Sorting through old papers deciding what to throw out has to be one of the most disspiriting activities there is. With financial information, there are clear rules about how long you have to keep records for tax purposes but not, as far as I know, for old research materials. I am always haunted by the fear that, long after a report has been published, somebody will demand to see the evidence. If I can’t produce it, will I be forever deemed guilty of having made it all up?
I have never experienced the supposedly cathartic effects of decluttering; my motivation for doing it now is rather more negative: partly to open up some space and partly not to inflict it on anyone else after I am gone. The stratum I reached today is even more depressing than usual but I suppose it has a certain topical poignancy, although the past labour processes it recalls could not be more old-fashioned. Dating from around 1990 this batch comprises box after box of computer print-out (on that wide green-and-white striped paper with sprocket holes down the edges for engaging with a dot matrix printer), yellowed faxes with fading brown text and a curiously sweet chemical odour, first drafts of reports printed more readably from a daisy-wheel printer with graphs (generated in Harvard Graphics and printed out separately) laboriously glued into manually-calculated gaps in the text, overhead projector slides printed out on thick cellulose, and innumerable photocopied comb-bound reports sporting now-defunct acronyms on their covers..
Quite a lot of this material relates to research about what the impact of joining the EU would be in Britain at a local level (the exact reverse of the situation we face now). We looked at which sectors of the economy were growing and which were shrinking, which might be able to take advantage of new opportunities to export freely across Europe and which might be threatened by competition. And then we looked at how these were distributed across UK counties and combined that information with other information about things like educational qualifications, levels of unemployment, the extent to which businesses were locally owned as compared with being branches of multinationals (this I remember being a huge exercise, only achieved with a lot of help from the late lamented Henry Neuburger). And then we did various analyses (including a cluster analysis which in those days was not a very respectable thing to do) to see how these things correlated with past trends in each county and mapped it all, trying to identify which sectors in which parts of the country might be winners or losers as a result of the UK joining the single European Market and which policies might help to address the risks. It has all gone into the recycling now. I did not give in to the temptation to reread any of it, but I do remember that one of the more surprising findings was that one of the best predictors of having a resilient local economy was having a strong public sector. This could be because the existence of good local public sector jobs gave workers a degree of insulation from the ups and downs of the business cycle, especially in areas with a lot of manufacturing industry. It could also be that having large universities, hospitals etc, acts as a magnet for relatively high-earning graduates and helps keep local economies diverse. I honestly can’t remember the detail.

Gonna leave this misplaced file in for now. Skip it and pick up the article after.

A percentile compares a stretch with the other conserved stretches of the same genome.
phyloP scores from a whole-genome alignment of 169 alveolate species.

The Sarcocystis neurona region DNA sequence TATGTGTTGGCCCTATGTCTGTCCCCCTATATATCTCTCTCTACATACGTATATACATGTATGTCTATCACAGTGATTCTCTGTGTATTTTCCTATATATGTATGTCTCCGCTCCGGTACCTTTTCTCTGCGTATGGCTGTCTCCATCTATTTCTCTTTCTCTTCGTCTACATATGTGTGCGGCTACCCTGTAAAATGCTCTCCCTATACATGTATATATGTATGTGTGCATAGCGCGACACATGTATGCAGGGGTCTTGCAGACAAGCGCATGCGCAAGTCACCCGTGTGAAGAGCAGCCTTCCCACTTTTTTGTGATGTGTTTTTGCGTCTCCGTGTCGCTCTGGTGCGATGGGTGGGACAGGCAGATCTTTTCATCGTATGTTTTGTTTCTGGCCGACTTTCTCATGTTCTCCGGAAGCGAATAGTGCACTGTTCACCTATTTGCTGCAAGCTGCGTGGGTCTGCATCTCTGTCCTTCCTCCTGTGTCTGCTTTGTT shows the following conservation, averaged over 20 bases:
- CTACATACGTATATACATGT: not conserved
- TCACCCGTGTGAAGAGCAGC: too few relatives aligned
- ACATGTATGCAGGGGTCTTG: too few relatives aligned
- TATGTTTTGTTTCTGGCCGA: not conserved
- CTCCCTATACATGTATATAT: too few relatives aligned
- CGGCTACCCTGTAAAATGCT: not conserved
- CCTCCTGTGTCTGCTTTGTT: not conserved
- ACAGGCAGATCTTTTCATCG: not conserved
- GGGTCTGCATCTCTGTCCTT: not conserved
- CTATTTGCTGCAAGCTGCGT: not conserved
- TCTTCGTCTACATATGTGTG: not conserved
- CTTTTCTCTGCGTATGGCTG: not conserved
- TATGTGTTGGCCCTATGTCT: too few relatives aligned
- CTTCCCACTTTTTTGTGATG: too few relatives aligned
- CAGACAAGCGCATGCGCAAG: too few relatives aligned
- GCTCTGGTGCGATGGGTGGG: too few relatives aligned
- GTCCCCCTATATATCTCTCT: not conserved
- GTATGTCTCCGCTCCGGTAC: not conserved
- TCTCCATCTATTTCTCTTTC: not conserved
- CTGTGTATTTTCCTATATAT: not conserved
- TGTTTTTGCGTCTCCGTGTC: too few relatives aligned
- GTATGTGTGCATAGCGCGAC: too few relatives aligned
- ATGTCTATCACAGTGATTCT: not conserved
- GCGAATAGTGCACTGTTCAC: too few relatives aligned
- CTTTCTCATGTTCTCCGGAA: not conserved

As I lug the recycling bags downstairs it is of course sad to think of all that dead labour (and all the fun things I might otherwise have done with the time if I hadn’t needed the money so badly) but sadder still is the thought that the political results too have been wasted. Maybe there are people out there now doing similar analyses of what Brexit will mean for local communities around Britain, but I see no sign of them. Into the bin goes ‘The Impact of the Single European Market on the Economy of Mid-Glamorgan’ and its more upbeat sister report on ‘The Impact of the Single European Market on the Economy of South Glamorgan’ (the former, I seem to remember, recommended that Mid Glamorgan’s economy would be much improved if it could be persuade to move its administrative offices into its own territory, rather than leaving them in the middle of Cardiff where they conferred the right to discounted rugby tickets on councillors). And all the reports on Sheffield, and Leicester and so many others. All that reading and writing and consultation with now-gone experts and local political representatives. All that proof reading….into the bin.
And as I listen to the supporters of Boris Johnson and Jeremy Hunt try to explain their increasingly deranged plans for a no-deal Brexit it is hard not to think of our collective futures going into the bin too.